Should We Really Care About Footballers’ Private Lives?
“There is no private life which has not been determined by a wider public life”
Earlier this year, around the time of the John Terry-Wayne Bridge scandal, Wayne Rooney was cast as the voice of reason when he spoke of the benefit family life had brought him:
“It changes with age, I made that decision myself. I got into a few things that I shouldn’t have and I tried to change that.”
The country was impressed. We had accepted his previous misdemeanours as par for the course. Like Rooney, we put it down to immaturity. The frivolous antics of a child star; boys will be boys after all.
Six months on and the notion that Rooney has grown up may have been shattered. Whether the latest allegations prove to be true or not, we’re all too familiar with how footballers behave away from the field.
Like it or not (and I don’t), footballers are seen as role models. If you appear in adverts, take companies money and persuade kids what to eat, drink and wear, your private life better be akin to that of the Waltons. Cheating isn’t acceptable regardless of profession but there seems to be particular outrage whenever a footballer is involved.
But with girls eagerly throwing themselves at young men with bucket loads of cash, hours of free time and a familiarity with getting their own way, should we really be that surprised that so many top class footballers are accused of cheating? More importantly, should we even care?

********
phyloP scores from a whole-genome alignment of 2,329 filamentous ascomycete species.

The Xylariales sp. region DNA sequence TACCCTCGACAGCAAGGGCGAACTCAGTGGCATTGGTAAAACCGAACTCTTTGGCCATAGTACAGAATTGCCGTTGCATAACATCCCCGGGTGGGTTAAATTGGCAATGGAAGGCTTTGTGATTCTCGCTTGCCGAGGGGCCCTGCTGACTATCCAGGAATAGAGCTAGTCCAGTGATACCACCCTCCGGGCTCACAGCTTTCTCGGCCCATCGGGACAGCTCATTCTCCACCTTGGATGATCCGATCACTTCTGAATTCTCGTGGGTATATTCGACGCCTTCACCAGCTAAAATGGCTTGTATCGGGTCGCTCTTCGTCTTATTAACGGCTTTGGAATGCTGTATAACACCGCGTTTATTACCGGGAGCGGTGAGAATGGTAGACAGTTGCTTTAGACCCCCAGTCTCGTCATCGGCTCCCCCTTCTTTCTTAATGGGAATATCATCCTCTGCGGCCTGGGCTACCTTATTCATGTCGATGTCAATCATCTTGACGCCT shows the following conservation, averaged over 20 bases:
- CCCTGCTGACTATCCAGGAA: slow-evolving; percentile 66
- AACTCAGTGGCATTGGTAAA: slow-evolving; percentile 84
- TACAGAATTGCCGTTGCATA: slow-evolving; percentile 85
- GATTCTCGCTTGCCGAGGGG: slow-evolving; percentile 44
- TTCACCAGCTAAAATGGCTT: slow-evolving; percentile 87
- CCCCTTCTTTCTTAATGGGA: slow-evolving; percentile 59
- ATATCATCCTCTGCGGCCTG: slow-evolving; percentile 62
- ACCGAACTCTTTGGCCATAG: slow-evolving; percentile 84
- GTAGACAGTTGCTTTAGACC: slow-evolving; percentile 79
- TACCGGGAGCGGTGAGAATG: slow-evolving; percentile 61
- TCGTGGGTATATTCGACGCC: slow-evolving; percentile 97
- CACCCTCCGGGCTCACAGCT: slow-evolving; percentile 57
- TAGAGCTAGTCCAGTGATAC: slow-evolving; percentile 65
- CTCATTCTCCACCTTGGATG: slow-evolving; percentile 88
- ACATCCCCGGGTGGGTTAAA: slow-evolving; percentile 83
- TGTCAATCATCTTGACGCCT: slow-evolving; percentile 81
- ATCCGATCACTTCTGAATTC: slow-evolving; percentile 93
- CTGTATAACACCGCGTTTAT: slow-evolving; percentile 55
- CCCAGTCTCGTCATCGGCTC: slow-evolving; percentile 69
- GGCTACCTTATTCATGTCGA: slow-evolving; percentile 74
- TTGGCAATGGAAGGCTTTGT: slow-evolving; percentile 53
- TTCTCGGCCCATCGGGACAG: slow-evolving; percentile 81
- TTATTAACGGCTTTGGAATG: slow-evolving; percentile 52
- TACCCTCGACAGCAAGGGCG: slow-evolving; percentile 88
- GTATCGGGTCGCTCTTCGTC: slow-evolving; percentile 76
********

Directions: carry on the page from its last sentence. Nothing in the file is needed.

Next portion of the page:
The gossip hungry hoards may disagree, but what footballers get up to in their own time is entirely their own business as long as it doesn’t have an impact on their on-field antics. The trouble is; there increasingly seems to be a direct correlation between the two.
The cheating accusations levelled at Premier League footballers smack of arrogance and a blatant lack of regard for others. These are the same sort of traits we see when Ashley Cole accosts a referee or John Terry conducts a press conference slamming Fabio Capello in South Africa. Believing they are above others and a law unto themselves, players who get away with it away from football circles seem to think they can do the same when representing club or country.
Questions will arise regarding the ethics of tabloid stings but the fact that the News of the World website crashed this morning speaks volumes regarding the public’s desire to consume every nugget of information they can gather on ‘celebrities’. Players of yesteryear were not subjected to the same level of scrutiny but they were also not recipients of huge endorsement deals.
Certain players choose to shun the limelight and avoid all the trimmings that can come with being a world-class player. Others revel in their celebrity status and use the opportunity to take on endorsements. Part of this package is that you become a ‘role model’. It is not for everyone.
Tiger Woods, a media trained robot, was sapped of all personality and eventually craved excitement away from his regimented ways. Players do not need to live up to the ‘role model’ tag, but if they do, they had best make sure their private life is impeccable. Having your cake and eating it is simply not acceptable.
Rooney’s story is particularly worrying because it appeared as though a settled family life and his growing up off the pitch were resulting in maturation on the field. He is now the father, the family man, no longer the moody raging bull that lost his temper all too often. Should the latest allegations prove to be true, it will be interesting to witness just how Rooney responds on a football pitch.